24. Rg7+ Bxg7 25. Rxg7+ Kh8 26. Qc3 A discovered check by Rg6 or Rg8 will soon be mate. [1:0]
My first game of this yearís tournament was with the White pieces against Eric Vaughan. This was actually round 2 of the tournament, after my first round opponent, Jason Knight, asked that our game be delayed. Unfortunately, Jason later withdrew before we could make the game up. Eric also withdrew after this game, leaving him with two losses, but his tournament could have been better. He let an overwhelming position slip against Nick Barber in the first round, and missed an opportunity to pose me problems at one point in this game. 1. Nf3 g6 2. d4 Bg7 3. c4 d6 4. Nc3 e6 Signaling his intention to play the Hippopotamus formation, which is solid but quite passive. Eric seems to favor systems that allow him to play a bunch of moves in the opening without having to really worry about what his opponent is doing. 5. e4 Nd7 6. Bd3 When Petrosian was confronted with the Hippo in 12th game of the 1966 World Championship against Spassky, he opted for the setup with Be2 and Qc2. 6... Ne7 7. Be3 b6 8. Qd2 h6 9. O-O Bb7 10. Rad1 a6
White has completed his development, but it is not clear what he should do next. I decided that the f-pawn needed to be freed in order to either support the center with f3 or try to attack with f4-f5. Moving the queen and playing Nd2 would allow Black to castle and while that isn't necessarily bad for White, I didn't want to let him do that after arranging my pieces to prevent castling. Playing 11. h3 to drop the knight to h2 with a future eye on g4 was somewhat appealing, but Black could play something like 11...g5 and try to show that h3 is a weakness. After all, the Black king can still go queenside. Instead I just dropped the knight back to e1. 11. Ne1 My database had 3 other games that had gotten this far. White went 0-3 with 11. h3 11. a3 and 11. Bb1 11...Kf8 I didn't really like this move, intending to take 3 moves to castle by hand by running the king to h7. More active is 11... f5 12. f4 With the king on f8, what to do with my f-pawn became much clearer. 12... f5 13. d5 exd5 14. exd5 While White would love to unbalance the pawn structure with 14. exf5?, it simply costs a piece after 14... d4. However, after the text, White's position is very much preferable. Besides a large space disadvantage, Black still hasn't completed development, there is a big hole on e6 and his minor pieces on b7 and e7 don't make good impressions. 14... Kg8 15. Nf3 Bc8 16. Nd4 Nf6 17. h3 Kh7 18. Rde1 Re8 19. Bf2 Bd7 20. Qc2 a5?! A unnecessary weakening of the b5 square. If he was going to do this he should have played the knight from d7 to c5 instead of to f6. 21. Re2?! A bit careless on my part. Instead 21. Kh2 would maintain a large advantage to White.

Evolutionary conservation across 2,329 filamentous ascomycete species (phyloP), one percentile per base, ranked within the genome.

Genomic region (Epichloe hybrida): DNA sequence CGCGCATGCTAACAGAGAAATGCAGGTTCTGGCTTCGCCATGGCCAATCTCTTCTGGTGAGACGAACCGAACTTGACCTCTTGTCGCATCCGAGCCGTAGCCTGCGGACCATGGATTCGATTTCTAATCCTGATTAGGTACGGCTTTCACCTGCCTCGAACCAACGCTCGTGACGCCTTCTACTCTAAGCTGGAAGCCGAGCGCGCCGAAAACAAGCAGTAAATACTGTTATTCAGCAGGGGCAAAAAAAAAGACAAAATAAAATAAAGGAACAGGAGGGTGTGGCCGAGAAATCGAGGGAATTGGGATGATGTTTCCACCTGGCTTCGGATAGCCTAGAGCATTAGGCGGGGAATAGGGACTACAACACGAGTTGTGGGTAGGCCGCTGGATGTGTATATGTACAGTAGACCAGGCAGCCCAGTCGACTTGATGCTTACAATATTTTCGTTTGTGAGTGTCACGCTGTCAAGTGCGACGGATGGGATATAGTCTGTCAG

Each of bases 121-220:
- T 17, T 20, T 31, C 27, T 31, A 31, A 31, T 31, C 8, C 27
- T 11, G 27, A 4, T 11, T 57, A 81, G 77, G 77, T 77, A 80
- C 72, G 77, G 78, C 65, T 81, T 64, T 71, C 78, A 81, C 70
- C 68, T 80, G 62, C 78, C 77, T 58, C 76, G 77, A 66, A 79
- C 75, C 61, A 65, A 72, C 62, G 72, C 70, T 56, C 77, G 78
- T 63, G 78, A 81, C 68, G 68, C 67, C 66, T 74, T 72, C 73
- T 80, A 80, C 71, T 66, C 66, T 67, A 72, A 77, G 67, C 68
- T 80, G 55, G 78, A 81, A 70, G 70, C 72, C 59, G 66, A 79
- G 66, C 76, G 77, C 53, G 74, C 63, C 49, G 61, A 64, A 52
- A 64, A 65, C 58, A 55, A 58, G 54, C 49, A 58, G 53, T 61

21... Neg8?! Missing his opportunity to counter attack with 21... Nh5 when White doesn't have a good way of meeting both ...Nxf4 and ...Bxd4 followed by ...Ng3. However, White's position is so good that he probably has some compensation for the exchange after 22. Qd2 Bxd4 23. Bxd4 Ng3 24. Bf6 Nxe2+ 25. Qxe2 22. Rfe1 Rxe2 23. Rxe2 Qf8 24. Ncb5 Rc8 25. Ne6 Bxe6 26. Rxe6 Qf7 It was better to move the Nf6, but his position would remain difficult.
27. Bxb6 I also considered 27. Bxf5 gxf5 28. Qxf5+ Kh8 29. Rxf6 Qxf6 30. Qxc8 which also promises a big edge for White, but I prefered the text which immediately creates a powerful passed d-pawn. 27... cxb6 28. Nxd6 Qc7 29. Nxc8 Qxc8 30. Rc6 A couple of ways to spoil things were 30. Bxf5? gxf5 31. Qxf5+ Kh8 32. Rxf6 Qc5+ -+ and ; 30. Rxb6?! Nxd5 eliminating the d-pawn because of tactics on the a7-g1 diagonal. 30... Qe8 31. Qe2 Ne4 32. Bxe4 Bd4+ 33. Kh2 Qxe4 33... fxe4 34. Re6 Qf7 35. Qxe4 is also hopeless for Black. 34. Qxe4 fxe4 35. d6 Nf6 36. d7 Nxd7 37. Rc7 Bc5 38. Rxd7+ Kg8 39. Rd2 Kf7 40. Re2 e3 41. g3 Kf6 42. Kg2 g5 43. Kf3 gxf4 44. gxf4 Kf7 45. Rxe3 Kf6 46. b3 Kf7 47. Re5 Bg1 48. Ke4 Kf6 49. Rd5 Kg6 50. h4 h5 51. Rg5+ [1:0]
The annual Knoxville City Championship ended this week. Two players withdrew and only 9 of the 15 scheduled games were completed. I won my 6th straight title by winning the 3 games I played and receiving two forfeit wins. The tournament was held under awful conditions on the top floor of the Candy Factory. A combination of religious services on the floor below and a play being practiced in the adjacent room created an unacceptable noise level during the first couple of hours of each round. It's very disappointing that the club's premier event can't be played under minimal conditions.
This year's field was much younger than in past years. For the first time, I was the oldest player in the championship. Nick Barber finished 2nd, losing only to me. Andrew Crigger was 3rd with 2.5. Jason Knight drew the two games he played before withdrawing, to finish 4th. The youngest player, 10-year-old Matthew Marsh, was 5th with 1.5 and Eric Vaughan lost the only two games he played before withdrawing. I'll start posting my annotations sometime this weekend.